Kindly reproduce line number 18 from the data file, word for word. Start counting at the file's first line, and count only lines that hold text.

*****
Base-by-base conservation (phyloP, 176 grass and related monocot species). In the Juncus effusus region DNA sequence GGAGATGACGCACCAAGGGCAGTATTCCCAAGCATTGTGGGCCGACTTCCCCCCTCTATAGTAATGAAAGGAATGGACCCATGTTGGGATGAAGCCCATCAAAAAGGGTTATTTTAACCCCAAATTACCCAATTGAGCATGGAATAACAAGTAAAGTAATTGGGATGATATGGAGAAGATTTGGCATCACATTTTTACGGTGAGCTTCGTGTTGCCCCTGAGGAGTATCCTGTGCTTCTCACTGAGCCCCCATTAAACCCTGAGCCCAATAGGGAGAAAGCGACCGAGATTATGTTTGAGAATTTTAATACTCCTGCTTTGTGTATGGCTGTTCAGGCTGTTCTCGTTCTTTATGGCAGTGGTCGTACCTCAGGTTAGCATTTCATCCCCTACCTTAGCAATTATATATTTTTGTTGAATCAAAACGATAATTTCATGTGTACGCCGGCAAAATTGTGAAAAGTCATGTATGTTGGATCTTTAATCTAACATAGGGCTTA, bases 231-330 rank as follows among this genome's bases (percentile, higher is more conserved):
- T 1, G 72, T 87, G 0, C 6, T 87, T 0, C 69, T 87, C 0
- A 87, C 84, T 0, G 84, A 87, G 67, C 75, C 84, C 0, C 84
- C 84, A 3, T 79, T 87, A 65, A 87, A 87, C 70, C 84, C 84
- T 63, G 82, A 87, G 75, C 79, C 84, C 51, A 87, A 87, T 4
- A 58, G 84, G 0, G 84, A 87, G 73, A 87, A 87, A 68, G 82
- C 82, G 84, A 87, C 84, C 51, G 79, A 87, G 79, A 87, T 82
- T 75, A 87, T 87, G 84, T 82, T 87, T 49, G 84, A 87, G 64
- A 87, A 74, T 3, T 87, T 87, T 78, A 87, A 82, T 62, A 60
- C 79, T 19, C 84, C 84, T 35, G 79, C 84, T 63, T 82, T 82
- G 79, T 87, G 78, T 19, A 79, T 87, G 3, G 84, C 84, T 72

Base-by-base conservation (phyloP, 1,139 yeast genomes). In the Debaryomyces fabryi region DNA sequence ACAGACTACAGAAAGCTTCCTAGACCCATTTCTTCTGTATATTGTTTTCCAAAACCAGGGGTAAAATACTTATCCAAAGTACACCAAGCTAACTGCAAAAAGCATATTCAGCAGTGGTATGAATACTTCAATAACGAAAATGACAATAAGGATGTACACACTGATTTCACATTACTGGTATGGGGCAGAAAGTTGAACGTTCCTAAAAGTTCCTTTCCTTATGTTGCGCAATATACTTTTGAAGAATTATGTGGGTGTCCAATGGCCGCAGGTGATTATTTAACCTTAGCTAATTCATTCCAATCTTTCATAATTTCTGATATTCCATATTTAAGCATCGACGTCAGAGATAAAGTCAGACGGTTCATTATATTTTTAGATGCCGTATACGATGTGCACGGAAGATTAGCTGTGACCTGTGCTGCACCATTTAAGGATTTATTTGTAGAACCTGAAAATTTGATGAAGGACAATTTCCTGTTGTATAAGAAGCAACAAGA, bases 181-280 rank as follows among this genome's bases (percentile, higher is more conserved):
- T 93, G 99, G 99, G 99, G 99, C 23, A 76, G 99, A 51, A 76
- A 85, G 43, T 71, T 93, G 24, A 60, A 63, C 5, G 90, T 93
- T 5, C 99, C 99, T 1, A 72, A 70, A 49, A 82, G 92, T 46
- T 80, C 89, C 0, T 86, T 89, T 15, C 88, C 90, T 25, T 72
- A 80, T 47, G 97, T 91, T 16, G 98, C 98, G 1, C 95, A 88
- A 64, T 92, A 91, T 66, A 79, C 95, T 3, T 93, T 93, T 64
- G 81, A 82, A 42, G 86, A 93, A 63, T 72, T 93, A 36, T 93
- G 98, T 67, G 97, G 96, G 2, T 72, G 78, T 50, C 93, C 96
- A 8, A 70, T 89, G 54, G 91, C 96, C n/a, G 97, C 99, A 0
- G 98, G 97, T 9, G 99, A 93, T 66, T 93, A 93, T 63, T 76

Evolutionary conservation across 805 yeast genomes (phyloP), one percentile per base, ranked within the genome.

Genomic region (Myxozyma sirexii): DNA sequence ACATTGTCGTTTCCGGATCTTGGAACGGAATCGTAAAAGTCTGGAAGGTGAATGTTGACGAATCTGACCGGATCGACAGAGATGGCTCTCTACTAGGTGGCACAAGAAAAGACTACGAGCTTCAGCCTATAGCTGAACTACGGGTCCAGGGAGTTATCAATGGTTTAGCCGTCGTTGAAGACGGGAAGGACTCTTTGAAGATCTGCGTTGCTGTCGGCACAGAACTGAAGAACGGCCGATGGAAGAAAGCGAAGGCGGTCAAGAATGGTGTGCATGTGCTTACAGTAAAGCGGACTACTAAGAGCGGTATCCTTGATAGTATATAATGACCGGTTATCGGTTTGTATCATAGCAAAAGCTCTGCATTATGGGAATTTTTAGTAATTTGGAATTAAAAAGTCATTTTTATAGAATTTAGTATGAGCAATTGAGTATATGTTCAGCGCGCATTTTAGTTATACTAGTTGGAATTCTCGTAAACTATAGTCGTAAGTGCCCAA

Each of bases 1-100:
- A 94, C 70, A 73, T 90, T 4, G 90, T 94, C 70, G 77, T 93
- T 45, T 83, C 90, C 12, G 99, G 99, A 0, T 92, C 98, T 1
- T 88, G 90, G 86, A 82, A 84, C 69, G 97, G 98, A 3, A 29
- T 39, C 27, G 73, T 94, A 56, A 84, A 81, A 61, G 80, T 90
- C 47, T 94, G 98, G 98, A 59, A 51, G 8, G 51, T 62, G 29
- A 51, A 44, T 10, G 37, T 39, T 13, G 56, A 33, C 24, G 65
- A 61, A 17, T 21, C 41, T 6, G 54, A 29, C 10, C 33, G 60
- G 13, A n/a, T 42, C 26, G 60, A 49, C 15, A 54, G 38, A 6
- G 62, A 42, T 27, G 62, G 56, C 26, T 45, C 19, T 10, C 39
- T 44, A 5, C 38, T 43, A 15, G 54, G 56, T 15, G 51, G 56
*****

- A 64, T 92, A 91, T 66, A 79, C 95, T 3, T 93, T 93, T 64